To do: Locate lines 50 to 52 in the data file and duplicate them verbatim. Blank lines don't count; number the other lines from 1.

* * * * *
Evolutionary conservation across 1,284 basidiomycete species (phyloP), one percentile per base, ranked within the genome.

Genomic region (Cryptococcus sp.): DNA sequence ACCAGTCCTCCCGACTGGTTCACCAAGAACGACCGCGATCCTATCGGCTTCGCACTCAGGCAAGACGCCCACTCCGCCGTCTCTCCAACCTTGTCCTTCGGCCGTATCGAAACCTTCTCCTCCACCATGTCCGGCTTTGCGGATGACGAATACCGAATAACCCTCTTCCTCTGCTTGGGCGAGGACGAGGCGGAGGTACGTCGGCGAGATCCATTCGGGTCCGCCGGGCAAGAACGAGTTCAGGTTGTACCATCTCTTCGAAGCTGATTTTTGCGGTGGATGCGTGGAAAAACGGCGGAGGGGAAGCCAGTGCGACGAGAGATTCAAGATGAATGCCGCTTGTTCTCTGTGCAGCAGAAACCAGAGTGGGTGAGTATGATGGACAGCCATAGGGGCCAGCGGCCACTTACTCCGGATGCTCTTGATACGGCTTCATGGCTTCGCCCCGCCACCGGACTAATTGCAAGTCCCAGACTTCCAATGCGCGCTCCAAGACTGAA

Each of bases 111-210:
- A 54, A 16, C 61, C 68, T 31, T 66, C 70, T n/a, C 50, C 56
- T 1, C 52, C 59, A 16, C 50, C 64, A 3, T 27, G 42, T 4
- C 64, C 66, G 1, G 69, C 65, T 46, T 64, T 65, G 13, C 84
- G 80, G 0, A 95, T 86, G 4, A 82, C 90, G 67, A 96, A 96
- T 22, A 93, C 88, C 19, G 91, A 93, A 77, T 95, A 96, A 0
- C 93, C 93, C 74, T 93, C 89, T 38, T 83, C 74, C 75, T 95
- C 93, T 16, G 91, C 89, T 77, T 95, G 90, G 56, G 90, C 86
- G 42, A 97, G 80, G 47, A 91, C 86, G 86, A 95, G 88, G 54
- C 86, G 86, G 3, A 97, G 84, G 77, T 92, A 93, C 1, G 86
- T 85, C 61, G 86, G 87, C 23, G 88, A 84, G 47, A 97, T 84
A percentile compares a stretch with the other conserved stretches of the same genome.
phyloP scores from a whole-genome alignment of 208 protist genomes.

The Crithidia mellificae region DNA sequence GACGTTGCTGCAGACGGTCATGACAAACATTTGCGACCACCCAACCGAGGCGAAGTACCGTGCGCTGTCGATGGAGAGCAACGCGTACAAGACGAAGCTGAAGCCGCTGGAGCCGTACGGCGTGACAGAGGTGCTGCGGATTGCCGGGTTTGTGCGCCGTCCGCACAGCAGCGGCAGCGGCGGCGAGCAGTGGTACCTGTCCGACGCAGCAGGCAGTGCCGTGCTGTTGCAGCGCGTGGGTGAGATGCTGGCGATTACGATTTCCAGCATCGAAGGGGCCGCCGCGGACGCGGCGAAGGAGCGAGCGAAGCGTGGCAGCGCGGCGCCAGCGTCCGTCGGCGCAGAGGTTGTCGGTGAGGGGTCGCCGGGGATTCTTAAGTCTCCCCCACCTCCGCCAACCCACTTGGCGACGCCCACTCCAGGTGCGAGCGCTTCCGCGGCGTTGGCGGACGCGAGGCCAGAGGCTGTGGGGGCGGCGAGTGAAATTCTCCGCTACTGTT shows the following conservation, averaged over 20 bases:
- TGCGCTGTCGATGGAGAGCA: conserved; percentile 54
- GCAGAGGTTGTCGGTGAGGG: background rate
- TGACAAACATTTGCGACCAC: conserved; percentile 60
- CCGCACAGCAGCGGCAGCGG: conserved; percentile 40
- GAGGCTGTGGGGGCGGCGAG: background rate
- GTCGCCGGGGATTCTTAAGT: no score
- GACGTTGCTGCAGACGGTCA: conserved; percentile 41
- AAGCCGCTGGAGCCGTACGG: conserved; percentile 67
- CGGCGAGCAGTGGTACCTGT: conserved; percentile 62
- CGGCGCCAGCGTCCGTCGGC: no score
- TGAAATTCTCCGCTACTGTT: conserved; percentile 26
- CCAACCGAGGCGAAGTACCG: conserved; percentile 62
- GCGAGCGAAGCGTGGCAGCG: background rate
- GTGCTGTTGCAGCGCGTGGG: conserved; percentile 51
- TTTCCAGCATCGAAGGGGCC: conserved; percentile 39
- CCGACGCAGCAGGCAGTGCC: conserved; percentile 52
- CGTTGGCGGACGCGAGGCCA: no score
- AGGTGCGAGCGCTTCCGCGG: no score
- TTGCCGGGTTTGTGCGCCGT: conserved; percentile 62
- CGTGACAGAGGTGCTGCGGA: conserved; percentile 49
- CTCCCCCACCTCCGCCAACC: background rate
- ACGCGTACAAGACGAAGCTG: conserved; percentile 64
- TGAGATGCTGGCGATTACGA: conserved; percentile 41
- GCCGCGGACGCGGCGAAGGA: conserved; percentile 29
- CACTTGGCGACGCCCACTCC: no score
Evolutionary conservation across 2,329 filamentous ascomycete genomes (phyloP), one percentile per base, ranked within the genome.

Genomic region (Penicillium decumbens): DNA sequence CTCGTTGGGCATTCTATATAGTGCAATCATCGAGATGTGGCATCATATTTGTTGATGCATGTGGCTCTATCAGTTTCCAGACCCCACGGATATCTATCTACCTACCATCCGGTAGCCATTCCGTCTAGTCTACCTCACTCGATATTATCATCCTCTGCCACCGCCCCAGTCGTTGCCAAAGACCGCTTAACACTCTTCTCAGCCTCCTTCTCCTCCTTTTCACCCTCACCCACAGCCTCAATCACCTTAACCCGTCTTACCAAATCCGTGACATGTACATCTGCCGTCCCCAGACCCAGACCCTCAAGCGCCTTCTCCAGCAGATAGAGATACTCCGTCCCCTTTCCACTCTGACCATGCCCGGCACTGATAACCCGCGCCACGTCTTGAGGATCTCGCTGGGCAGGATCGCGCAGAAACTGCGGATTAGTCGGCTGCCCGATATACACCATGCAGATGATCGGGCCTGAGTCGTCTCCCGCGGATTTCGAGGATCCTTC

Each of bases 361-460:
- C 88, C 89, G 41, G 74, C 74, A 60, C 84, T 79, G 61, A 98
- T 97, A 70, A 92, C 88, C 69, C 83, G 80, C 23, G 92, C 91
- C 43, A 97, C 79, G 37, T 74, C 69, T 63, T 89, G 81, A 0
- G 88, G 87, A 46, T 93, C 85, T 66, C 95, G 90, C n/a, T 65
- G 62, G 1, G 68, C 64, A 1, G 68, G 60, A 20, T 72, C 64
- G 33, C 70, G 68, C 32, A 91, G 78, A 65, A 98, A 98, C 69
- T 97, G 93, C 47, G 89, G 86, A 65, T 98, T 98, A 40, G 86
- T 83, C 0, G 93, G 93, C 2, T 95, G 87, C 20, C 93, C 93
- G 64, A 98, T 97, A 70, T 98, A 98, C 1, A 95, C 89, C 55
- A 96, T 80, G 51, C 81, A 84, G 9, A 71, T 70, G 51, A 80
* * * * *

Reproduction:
- G 33, C 70, G 68, C 32, A 91, G 78, A 65, A 98, A 98, C 69
- T 97, G 93, C 47, G 89, G 86, A 65, T 98, T 98, A 40, G 86
- T 83, C 0, G 93, G 93, C 2, T 95, G 87, C 20, C 93, C 93